Endgame resumes the story from Infinity War as our heroes, and the world, are trying to figure out how to move on. Cities are quiet, streets are littered with debris and garbage. We the survivors deal with their grief in numerous ways. Guilt, anger, denial, depression, and even a twisted, dishonest form of acceptance. Remember, Captain America and Iron Man never reconciled their differences. Thor lost everything. Captain America failed his best friend. The somber tone that Endgame starts with was to be expected. The depth at which the Russo Brothers would explore this is welcome and efficient.

Three hours is a long time to sit for a movie. Very few have reached the 180 minute mark. Even fewer hold your attention so relentlessly. The Russo Brothers and writers Christopher Markus and Stephen McFeely have crafted something special. The moments between the action and drama are filled with character in Endgame. Every character seems to get a bit of the spotlight here (one would hope so, given three hours). It is in these moments that you are able to realize how far we’ve come. Tony, Thor, Cap, Black Widow, and Hulk have come a long way since the beginning of the MCU, and as our heroes plot their vengeance, each gives us another reason to love them. Another reason to remember where it all started.

It is incredibly hard to talk about the contents of this film without revealing plot details, and as the Russo’s asked in their letter, I will not spoil Endgame. The journey of our heroes, as they attempt to avenge their friends and families, as they try to reverse the snap, is complex and nuanced. They are tasked with the impossible, and if anyone is capable of pulling the impossible off, it is them.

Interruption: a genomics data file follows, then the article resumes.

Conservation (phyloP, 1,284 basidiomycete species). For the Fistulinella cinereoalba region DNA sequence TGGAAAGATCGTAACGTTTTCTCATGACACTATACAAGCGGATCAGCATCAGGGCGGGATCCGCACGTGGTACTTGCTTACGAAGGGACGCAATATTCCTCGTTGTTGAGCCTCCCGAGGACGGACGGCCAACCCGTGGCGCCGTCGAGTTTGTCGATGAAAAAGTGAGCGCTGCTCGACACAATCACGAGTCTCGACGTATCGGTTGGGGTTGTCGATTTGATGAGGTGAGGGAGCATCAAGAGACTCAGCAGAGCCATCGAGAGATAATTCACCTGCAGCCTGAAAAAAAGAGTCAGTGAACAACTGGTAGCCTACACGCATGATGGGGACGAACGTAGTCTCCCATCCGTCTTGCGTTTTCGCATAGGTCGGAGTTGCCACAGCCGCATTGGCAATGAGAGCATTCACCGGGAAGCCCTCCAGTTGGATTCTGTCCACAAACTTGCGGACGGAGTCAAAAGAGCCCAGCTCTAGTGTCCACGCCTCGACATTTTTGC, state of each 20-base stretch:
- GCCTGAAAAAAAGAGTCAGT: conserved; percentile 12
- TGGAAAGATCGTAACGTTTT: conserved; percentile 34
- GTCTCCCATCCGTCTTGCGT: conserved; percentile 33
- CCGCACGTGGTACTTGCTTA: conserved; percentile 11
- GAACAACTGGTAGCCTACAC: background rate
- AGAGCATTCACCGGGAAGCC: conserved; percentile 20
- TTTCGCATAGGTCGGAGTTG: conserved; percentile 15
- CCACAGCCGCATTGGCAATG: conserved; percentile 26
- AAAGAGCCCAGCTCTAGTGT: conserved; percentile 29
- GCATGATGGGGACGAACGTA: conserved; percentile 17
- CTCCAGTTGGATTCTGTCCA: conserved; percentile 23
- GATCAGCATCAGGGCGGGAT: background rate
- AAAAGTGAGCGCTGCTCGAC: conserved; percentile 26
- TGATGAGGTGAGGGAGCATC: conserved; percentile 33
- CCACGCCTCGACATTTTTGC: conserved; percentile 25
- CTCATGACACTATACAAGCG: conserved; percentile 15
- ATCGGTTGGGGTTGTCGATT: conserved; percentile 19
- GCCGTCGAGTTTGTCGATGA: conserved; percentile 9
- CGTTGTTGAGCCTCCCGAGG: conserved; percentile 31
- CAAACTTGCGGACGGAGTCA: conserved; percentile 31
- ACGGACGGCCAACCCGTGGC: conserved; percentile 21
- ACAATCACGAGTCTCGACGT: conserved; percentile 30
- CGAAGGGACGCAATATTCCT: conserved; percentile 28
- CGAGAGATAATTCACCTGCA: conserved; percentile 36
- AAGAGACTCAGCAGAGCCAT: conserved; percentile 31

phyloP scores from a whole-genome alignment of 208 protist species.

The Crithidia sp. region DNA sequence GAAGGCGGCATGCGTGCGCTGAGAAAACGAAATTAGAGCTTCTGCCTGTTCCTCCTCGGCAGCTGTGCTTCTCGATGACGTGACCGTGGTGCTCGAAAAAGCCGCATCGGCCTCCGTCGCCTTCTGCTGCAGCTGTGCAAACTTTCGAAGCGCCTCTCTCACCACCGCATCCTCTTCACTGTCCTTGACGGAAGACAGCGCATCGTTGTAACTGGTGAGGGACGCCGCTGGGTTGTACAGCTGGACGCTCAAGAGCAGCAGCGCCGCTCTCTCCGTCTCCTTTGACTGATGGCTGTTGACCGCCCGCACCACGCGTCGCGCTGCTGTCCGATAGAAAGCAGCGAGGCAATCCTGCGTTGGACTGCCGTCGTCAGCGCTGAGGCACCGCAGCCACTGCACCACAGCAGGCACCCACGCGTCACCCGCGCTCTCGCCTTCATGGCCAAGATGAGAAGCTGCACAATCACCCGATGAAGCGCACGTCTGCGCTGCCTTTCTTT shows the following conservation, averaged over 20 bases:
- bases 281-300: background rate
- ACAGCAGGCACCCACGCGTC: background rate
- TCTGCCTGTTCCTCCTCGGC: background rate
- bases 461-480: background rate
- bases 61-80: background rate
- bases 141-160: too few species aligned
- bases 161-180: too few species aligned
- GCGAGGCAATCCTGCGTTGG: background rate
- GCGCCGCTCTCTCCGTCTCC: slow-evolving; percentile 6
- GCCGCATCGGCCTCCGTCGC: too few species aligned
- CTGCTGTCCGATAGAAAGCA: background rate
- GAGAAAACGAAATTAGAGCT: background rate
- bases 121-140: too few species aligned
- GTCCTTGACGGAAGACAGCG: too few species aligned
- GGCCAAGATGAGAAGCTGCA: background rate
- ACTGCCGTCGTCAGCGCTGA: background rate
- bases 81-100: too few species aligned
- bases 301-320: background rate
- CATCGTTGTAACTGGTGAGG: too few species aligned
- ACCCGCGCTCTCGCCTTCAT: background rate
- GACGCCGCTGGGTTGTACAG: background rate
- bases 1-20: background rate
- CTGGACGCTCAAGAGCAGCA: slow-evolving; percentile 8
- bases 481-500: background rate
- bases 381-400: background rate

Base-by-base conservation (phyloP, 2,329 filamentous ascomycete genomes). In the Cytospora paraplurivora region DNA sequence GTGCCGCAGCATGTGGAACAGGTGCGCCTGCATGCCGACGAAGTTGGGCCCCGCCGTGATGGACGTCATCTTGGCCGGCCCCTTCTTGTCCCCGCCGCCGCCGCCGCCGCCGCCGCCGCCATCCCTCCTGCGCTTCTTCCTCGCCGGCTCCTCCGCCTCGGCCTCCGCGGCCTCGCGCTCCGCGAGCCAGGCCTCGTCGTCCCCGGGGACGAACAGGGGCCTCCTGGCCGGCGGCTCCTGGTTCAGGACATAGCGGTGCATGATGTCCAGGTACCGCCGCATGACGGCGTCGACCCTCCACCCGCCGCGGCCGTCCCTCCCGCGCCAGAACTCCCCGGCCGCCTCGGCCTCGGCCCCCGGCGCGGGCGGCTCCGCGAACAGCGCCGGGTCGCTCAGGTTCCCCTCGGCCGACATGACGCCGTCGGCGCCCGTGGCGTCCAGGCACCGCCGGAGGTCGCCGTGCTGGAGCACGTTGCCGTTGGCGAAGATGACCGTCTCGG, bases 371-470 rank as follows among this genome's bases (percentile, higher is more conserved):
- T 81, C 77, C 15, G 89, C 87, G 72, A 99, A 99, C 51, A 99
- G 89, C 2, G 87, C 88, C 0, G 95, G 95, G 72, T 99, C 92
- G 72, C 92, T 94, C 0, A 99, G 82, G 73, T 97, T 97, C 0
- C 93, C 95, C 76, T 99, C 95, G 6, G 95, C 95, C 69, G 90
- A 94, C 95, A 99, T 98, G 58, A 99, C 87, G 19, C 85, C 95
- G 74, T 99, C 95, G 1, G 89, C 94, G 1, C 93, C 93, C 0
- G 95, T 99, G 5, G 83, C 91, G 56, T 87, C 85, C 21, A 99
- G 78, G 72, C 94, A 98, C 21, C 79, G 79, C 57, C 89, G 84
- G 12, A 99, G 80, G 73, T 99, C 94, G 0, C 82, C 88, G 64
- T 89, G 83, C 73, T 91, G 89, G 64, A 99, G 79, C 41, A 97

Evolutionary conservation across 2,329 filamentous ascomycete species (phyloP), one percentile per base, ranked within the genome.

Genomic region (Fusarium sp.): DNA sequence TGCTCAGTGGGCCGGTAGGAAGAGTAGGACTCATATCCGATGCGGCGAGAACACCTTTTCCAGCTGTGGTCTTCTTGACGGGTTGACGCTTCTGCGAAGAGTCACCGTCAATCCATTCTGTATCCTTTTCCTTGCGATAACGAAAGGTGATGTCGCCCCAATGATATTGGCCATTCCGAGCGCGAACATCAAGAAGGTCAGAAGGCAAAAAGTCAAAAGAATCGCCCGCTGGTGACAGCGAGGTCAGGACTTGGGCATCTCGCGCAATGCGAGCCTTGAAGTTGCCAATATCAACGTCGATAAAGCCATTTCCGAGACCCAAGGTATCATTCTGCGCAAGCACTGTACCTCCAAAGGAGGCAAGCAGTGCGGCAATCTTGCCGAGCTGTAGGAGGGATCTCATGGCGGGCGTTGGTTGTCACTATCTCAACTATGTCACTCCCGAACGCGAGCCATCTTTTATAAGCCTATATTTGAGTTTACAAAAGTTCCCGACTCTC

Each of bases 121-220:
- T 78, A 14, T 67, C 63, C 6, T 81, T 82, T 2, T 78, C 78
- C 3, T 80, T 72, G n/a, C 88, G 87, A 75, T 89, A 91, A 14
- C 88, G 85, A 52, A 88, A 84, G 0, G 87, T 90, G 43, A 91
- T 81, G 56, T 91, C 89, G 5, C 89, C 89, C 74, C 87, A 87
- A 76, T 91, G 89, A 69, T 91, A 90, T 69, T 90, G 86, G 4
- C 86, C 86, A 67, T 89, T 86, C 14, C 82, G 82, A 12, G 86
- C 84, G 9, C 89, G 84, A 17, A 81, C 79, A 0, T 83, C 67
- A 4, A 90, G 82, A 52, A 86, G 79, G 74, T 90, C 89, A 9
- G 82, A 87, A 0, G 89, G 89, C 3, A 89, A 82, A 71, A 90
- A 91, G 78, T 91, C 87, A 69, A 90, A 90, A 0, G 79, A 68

In the final battle of Endgame (because of course there is a final battle) I caught myself cheering tearfully as years of dedication to a single, consistent narrative was leveraged in every way possible. Some cynic may call it leaning on a creative crutch, sure. But very few crutches take 11 years and 22 movies to build. Everyone is given a moment. Fans of every character, no matter how obscure, will feel their fandom serviced. This isn’t a money grab from an evil mega-corporation, it is a love letter to the people in the seats.

There are moments in this movie that I have been unable to shake from my mind. Emotional, powerful, amazing moments. Moments that reminded me why I have seen every single one of these films in the theater. Moments that remind me why I love these characters. Moments that just aren’t possible anywhere else. Having 20+ prior films to draw from is a luxury unheard of. Endgame takes advantage of that history in almost every scene.

When I wrote my review of Infinity War, I didn’t know how this story came to an end. The odds seemed insurmountable. The deck unfairly stacked. What Endgame does is something that even I, with as much faith as I have, was afraid would be too much to pull off.

Folks. Endgame doesn’t just pull it off, it nails it. Stan Lee’s pantheon of gods have been measured and weighed. Endgame is not found wanting in any way. The theater emptied out with wet faces and smiles. A decade’s work tied neatly, extravagantly, intricately into a bow and rested atop the world’s largest and most successful film franchise. I can’t imagine the pressure felt by all of those involved in the creation of this film, but they can rest assured: They did it. And they did a damn good job. | Caleb Sawyer

Leave a Reply

Your email address will not be published.